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Nursing Leadership and Management

You work in a public health agency. It is the agency’s policy that at least one public health nurse is available in the office every day. Today is your turn to remain in the office. From 1 PM to 5 PM, you will be the public health nurse at the scheduled immunization clinic; you hope to be able to spend some time finishing your end-of-month reports, which are due at 5 PM. The office stays open during lunch; you have a luncheon meeting with a Cancer Society group from noon to 1 PM today. The registered nurse in the office is to serve as a resource to the receptionist and handle patient phone calls and drop-ins. In addition to the receptionist, you may delegate appropriately to a clerical worker. However, the clerical worker also serves the other clinic nurses and is usually fairly busy. While you are in the office today trying to finish your reports, the following interruptions occur:

8:30 AM: Your supervisor, Anne, comes in and requests a count of the diabetic and hypertensive patients seen in the last month.

9:00 AM: An upset patient is waiting to see you about her daughter who just found out that she is pregnant.

9:00 AM: Three drop-in patients are waiting to be interviewed for possible referral to the chest clinic.

9:30 AM: The public health physician calls you and needs someone to contact a family about a child’s immunization.

9:30 AM: The dental department drops off 20 referrals and needs you to pull charts of these patients.

10:00 AM: A confused patient calls to find out what to do about the bills that he has received.

10:45 AM: Six families have been waiting since 8:30 AM to sign up for food vouchers.

11:45 AM: A patient calls about her drug use; she does not know what to do. She has heard about Narcotics Anonymous and wants more information now.

DQ: How would you handle each interruption? Justify your decisions. Do not forget lunch for yourself and the two office workers.

Sample Solution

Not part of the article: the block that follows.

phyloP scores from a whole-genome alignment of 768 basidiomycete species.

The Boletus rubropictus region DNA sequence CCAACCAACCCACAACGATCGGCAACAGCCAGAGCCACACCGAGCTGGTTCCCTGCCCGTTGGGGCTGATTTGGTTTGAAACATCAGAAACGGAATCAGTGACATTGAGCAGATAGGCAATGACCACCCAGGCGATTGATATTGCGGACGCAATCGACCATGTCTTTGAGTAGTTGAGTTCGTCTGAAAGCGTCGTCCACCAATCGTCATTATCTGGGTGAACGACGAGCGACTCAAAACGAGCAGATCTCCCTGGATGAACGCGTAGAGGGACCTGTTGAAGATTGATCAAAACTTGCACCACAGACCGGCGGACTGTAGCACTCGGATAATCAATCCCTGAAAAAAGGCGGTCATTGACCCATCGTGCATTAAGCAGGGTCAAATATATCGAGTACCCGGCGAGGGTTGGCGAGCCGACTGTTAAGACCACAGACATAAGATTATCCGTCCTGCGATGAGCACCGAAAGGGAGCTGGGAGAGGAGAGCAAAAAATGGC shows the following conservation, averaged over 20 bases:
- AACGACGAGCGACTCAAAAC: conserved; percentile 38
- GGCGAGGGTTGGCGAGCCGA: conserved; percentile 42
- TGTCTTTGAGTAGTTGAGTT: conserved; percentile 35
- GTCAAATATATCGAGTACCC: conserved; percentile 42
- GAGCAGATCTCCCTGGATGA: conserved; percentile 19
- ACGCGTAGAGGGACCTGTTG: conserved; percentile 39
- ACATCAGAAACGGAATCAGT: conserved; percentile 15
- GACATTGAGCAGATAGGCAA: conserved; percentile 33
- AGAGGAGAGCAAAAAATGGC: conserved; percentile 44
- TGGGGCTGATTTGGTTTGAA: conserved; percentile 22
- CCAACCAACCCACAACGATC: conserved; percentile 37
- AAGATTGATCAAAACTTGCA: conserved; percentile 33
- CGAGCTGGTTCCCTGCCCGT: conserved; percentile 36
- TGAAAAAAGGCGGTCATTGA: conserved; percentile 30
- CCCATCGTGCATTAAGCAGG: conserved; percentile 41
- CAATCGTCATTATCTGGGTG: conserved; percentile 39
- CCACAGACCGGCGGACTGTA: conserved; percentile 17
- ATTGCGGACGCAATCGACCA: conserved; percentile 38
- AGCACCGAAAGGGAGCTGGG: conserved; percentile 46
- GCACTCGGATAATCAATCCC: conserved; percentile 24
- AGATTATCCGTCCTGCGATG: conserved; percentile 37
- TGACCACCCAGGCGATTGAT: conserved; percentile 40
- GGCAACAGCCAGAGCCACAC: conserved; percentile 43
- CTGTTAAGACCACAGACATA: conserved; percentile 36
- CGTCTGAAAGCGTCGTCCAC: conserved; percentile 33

ussion involved many literary bloggers and columnists, including Elizabeth Catton for Noted who commented that ‘The idea that a work of literature might require something of its reader in order to be able to provide something to its reader is equivalent’…‘to the idea that a cut-price mobile phone might require a very expensive charger in order for it to function’ and argued that literature ‘simply cannot be’ elitist because ‘a book cannot be selective of its readership; nor can it insist upon the conditions under which it is read or received. The degree to which a book is successful depends only on the degree to which it is loved.’ (Catton, 2013). Despite these protestation, however, the fact that the unnamed reader expressed a sense of being condescended to by an author and the fact that their tweet about it gained popularity and sympathy would indicate that this is a widely felt sentiment about literature. The fact that literary experts like Catton and bloggers for literary websites were the ones to vehemently defend literature from the accusation of elitism, especially in articles that implied ignorance, laziness and churlishness on the part of the accusers, may ironically only prove this further. This select group who claim to truly understand literature better than an average consumer represent the sense of elitism that surrounds, if not the books themselves, the literary world, making it feel inaccessible and even haughty for those who aren’t members of the clique. It is arguable, therefore, that classic, canonical literature carries modern cultural connotations of elitism and esotericism, and that a recent growth in populism in the West could be responsible for the rejection of things like literature which are felt to be elitist. As a result, novelists and their publishers who wish to sell successfully are inclined to produce genre fiction as opposed to literary fiction, and aim to entertain and immediately identify with their reader instead of looking to achieve artistically. Profit as an aim, although not new among career authors (Charles Dickens is known for having been paid by the word when his stories were serialised in magazines, and as a result an appreciation of length can be observed in all of his novels), means that publishers are increasingly under pressure to release novels with mass-market appeal, regardless of their literary value. This correlation means that the decline of literary fiction novels can be directly ascribed to a decline in consumer demand for them, and populism is one potential root of this.
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